Senate Confirms Vivek Murthy as Surgeon General, Again
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WASHINGTON — By a vote of 57-43, the Senate on Tuesday confirmed Vivek Murthy, MD, MBA, to be Surgeon General for a second time.

The vote was mostly along party lines, but seven Republicans did vote in Murthy’s favor: senators Bill Cassidy, MD (R-La.), Susan Collins (R-Maine), Roger Marshall, MD (R-Kan.), Lisa Murkowski (R-Alaska), Rob Portman (R-Ohio), Mitt Romney (R-Utah), and Dan Sullivan (R-Alaska).

Murthy, 43, first served in the post during the Obama administration, from 2014 to 2017, and therefore was a familiar face for President Biden. But his nomination engendered controversy.

In his confirmation hearing before the Senate Health, Education, Labor, and Pensions (HELP) Committee last month, Republican members appeared skeptical of his ability to separate his policy actions from his political views and seemed to be weighing the chances that Murthy could seek to promote tighter gun control measures.

Sen. Richard Burr (R-N.C.), the committee’s ranking member, questioned Murthy’s motivation to reprise his role as Surgeon General. “I worry about your ability to separate political influence from your ability to communicate healthcare decisions,” he said, pointing to Murthy’s appearance at the Democratic National Convention as one example of his partisanship.

Murthy stressed in his opening statement that if confirmed as Surgeon General, he would “serv[e] every single American” and see “beyond labels.”

Democrats, on the other hand, lauded Murthy for his prior experience in the job. “One of the reasons I know Dr. Murthy is the right pick to serve as Surgeon General, is because he has already done the job, and done it well,” said HELP Committee chair Patty Murray (D-Wash.). “During his last tenure as America’s doctor, he established himself as a trusted voice on public health issues, saw our nation through public health emergencies like the Zika epidemic in 2016, led the charge against the opioid crisis, and shined a light on how stress, isolation, and other mental health issues threaten Americans’ wellbeing — an issue that is all the more urgent given the trauma of this pandemic.”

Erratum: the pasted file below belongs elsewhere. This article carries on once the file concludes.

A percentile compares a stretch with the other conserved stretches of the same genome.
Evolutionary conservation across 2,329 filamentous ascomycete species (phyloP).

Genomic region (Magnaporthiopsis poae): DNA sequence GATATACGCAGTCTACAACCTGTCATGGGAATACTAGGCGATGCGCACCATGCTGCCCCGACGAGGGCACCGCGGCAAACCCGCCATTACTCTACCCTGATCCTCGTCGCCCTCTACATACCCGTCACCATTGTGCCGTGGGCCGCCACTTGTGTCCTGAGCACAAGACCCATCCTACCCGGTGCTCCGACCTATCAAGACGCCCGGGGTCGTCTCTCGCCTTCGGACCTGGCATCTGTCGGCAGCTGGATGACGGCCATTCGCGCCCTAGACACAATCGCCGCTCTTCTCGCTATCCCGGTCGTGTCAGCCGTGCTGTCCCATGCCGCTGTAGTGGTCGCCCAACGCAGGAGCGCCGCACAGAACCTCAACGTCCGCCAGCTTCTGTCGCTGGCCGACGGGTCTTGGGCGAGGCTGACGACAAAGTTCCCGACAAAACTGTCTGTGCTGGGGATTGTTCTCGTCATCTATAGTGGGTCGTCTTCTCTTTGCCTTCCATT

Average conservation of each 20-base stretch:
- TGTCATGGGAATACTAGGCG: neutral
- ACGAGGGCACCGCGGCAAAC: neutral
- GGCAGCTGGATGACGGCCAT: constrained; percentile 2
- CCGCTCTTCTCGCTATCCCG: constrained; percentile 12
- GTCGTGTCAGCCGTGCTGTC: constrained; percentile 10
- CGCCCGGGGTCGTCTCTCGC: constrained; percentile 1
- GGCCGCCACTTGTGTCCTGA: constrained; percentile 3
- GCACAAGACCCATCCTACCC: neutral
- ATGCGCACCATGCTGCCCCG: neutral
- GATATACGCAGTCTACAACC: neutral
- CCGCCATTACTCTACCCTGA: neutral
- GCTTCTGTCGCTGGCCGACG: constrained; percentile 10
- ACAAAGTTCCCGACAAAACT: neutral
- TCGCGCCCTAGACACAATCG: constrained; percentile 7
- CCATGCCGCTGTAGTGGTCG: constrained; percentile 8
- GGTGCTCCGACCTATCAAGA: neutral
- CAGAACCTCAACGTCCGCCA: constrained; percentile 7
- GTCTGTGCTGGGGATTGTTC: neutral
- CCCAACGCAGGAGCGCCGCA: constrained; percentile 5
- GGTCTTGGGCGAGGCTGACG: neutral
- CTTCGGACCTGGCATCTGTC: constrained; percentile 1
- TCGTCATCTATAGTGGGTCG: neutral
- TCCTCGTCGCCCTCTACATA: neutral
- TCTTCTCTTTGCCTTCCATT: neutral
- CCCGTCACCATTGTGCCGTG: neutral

“In short, he proved why he’s exactly the kind of leader we need as Surgeon General today,” said Murray.

One hot-button issue at the hearing was gun violence. Sen. Mike Braun (R.-Ind.) asked Murthy whether he believes “guns present a public health emergency.” Murthy has previously been a target for some conservatives because of his strong views on gun violence prevention.

Murthy responded that “gun violence is a concern to me as a doctor … but I think the way we approach that issue, senator, should be driven by science.” He emphasized the continued need to invest in research. He also reassured Braun that his primary focus during his second tenure would not be on guns or gun violence. “If I’m confirmed it will be on COVID, on mental health, and on substance use disorders. These are the issues which I think are front and center.”

The HELP Committee eventually voted 16-6 to favorably report out Murthy’s nomination to the full Senate, but Murthy’s performance at the hearing did not win Burr over. “Americans need to be able to trust the messages delivered by the Surgeon General are fact-based and bias-free,” Burr said in a statement after the full Senate confirmation vote. “Unfortunately, I am still deeply concerned about Dr. Murthy’s ability to separate his political convictions from the public health decisions he will once again have to make in this role. For this reason, I voted against his confirmation.”

  • Joyce Frieden oversees MedPage Today’s Washington coverage, including stories about Congress, the White House, the Supreme Court, healthcare trade associations, and federal agencies. She has 35 years of experience covering health policy. Follow

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